Astros: Jake Meyers is not your everyday star prospect

Mandatory Credit: Erik Williams-USA TODAY Sports
Mandatory Credit: Erik Williams-USA TODAY Sports /

Last week, I marveled at the energy that Jake Meyers had brought to the Houston Astros‘ big league squad after his recent promotion from Triple-A Sugar Land. With another week in the books, it is not just energy that Jake is bringing to the table anymore.

Filling in for Kyle Tucker, who fell to the IL due to health and safety protocols, Jake Meyers is suddenly on an offensive tear. Since August 14th, the right-hander is slashing .341/.375/.614 with three home runs and six RBI over 32 plate appearances.

Jake Meyers’ recent success has caught some buzz, while his minor-league production placed him among the top Astros’ prospects.

With Meyers’ recent success, I’ve seen fans on Twitter who are befuddled with popular prospect evaluators on why he wasn’t on any national prospect rankings or radars. Well, as much as I’ve enjoyed Meyer’s game this season, he really shouldn’t have been in those conversations.

Looking specifically at past roles with teams at each level and his production during that time, Jake Meyers really did little to deserve big prospect status beyond this season. I believe that makes what Meyers is doing on the field now all the more impressive.

Meyers played collegiate baseball at the University of Nebraska, where he was doing his best Shohei Ohtani impression. Meyers was Nebraska’s go-to, “Sunday” left-handed starting pitcher and starting center fielder.

The right-handed hitter had a pretty significant drop in extra-base hits from his sophomore to junior years as a Cornhusker. Interestingly, that drop in power was concurrent with the amount of starts he had on the mound that season. Unfortunately, splitting time between those positions likely made it difficult for scouts to fully asses his tools and talent level.

The Astros took notice of Jake Meyers, though, selecting him in the thirteenth-round with 391st overall pick in the 2017 MLB Draft. Meyers ultimately opted out of his final year of NCAA eligibility to sign a contract with the Astros to begin his professional career. It wasn’t smooth sailing from there. While he still hadn’t caught the eye of those big media prospect evaluators, he was turning heads within the organization.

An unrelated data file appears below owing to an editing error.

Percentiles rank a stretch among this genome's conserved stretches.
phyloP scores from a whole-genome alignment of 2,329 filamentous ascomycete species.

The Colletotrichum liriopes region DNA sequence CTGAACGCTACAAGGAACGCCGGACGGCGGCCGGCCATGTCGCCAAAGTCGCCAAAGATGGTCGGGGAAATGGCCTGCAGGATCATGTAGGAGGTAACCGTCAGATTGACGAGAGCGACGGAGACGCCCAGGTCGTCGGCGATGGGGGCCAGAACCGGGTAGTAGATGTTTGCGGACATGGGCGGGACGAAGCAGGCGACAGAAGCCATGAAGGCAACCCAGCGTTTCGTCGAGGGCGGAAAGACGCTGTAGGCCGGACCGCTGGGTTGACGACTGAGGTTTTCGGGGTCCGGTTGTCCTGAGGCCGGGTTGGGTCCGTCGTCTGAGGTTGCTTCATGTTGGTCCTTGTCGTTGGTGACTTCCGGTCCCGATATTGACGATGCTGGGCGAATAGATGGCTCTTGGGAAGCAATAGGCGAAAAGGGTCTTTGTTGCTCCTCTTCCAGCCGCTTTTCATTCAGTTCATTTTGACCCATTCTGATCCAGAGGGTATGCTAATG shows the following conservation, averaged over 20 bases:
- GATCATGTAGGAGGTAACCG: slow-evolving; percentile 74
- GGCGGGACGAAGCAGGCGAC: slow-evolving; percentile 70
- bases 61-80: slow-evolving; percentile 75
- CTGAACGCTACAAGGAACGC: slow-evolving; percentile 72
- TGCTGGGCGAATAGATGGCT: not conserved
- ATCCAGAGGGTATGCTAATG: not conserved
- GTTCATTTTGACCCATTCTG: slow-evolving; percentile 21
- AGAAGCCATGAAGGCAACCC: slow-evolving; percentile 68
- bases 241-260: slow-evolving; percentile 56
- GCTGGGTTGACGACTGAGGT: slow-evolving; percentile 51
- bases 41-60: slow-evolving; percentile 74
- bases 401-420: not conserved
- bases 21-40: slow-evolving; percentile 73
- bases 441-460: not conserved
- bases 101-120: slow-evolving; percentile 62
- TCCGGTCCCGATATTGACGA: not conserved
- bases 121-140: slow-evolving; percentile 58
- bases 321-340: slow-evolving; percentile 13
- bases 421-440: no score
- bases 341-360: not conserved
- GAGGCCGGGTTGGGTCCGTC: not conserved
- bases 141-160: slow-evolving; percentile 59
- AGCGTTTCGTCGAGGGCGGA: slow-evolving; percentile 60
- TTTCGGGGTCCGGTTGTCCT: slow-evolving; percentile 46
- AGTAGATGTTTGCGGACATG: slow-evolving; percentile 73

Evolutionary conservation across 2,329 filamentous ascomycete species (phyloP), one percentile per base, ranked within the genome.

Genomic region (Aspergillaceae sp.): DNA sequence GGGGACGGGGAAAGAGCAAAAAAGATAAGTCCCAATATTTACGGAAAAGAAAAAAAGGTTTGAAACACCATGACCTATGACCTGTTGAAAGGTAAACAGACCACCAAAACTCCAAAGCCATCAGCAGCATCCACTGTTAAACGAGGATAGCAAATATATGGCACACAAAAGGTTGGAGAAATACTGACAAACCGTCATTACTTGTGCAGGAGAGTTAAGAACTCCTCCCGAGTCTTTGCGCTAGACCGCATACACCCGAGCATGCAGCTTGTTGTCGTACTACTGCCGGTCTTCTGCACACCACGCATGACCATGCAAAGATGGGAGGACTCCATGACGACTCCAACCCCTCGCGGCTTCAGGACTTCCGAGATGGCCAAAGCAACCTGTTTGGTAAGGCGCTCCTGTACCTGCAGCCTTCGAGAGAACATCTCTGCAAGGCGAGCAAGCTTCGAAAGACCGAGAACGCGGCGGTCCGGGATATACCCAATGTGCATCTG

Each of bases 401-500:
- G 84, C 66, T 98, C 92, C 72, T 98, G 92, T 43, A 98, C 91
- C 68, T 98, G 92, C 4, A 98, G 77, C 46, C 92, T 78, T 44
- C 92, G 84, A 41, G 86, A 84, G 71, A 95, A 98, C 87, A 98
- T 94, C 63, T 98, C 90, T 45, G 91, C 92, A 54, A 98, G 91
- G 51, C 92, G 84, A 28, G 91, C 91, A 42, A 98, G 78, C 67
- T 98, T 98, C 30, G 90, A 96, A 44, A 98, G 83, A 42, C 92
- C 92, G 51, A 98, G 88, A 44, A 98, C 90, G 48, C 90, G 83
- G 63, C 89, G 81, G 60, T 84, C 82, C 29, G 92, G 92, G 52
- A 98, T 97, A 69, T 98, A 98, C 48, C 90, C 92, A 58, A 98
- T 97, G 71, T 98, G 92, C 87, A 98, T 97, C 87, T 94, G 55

Meyers had never slugged over .500 in any minor league seasons prior to his time with the Triple-A Sugar Land Skeeters. However, he managed to impress with his work at the plate. He started turning weak ground outs into solid line drive hits, working counts and getting on base. Additionally, he was already showing flashes of being a solid, defensive outfielder.

For the more casual observers of the game, Jake Meyers seemingly came out of nowhere to dominate at the Triple-A level, slashing .343/.408/.598 with sixteen home runs for the Sugar Land Skeeters this season.

Building on the aforementioned work, Meyers began turning singles and doubles into home runs. He was showing poise and patience at the plate. He was even making dazzling plays on the base paths and in the outfield. Meyers was doing everything he could do to get noticed by James Click and the Astros’ major league club.

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In a trade that sent Myles Straw to the Cleveland Indians in exchange for Phil Maton and a prospect, many fans, myself included, weren’t sure where it left the Astros with the centerfield position. In hindsight, it makes total sense that James Click saw Jake Meyers (along with Chas McCormick) as an equitable replacement Straw.

Since his promotion to the big leagues, Meyers is slashing .341/.375/.614 with three home runs and eleven runs-batted-in. While that’s only through forty-four at-bats, Jake Meyers is starting to validate all the hard work and development that he has had in the minor leagues. Getting a little more into the numbers, albeit small sample size, they’re not a fluke.

Many young guys have no problem hitting fastballs around, Meyers showing that skill that himself. However, the more interesting case is the success Meyers has against breaking pitches. At the major league level, he has an XBA of .247 and XSLG of .583 on breaking pitches this season… further proving that Jake Meyers is fighting to stay.

Dusty Baker said Sunday that he expects Tucker to return from the injured list “hopefully midweek,” Chandler Rome of the Houston Chronicle reports. So, with that, and Chas McCormick being day-to-day after injuring his hand before Saturday’s game against the Seattle Mariners, Jake Meyers will have plenty of game time to try and continue his success.

Next up, Jake Meyers and the Houston Astros will take on the the Kansas City Royals in Houston starting on Monday, August 23rd. How well Meyers plays down the stretch here could certainly force some tough decisions by Dusty Baker on who to start when the club is at full-strength.

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That said, as your conductor, I am going to say all aboard, because the Jake Meyers Hype-Train is leaving the station.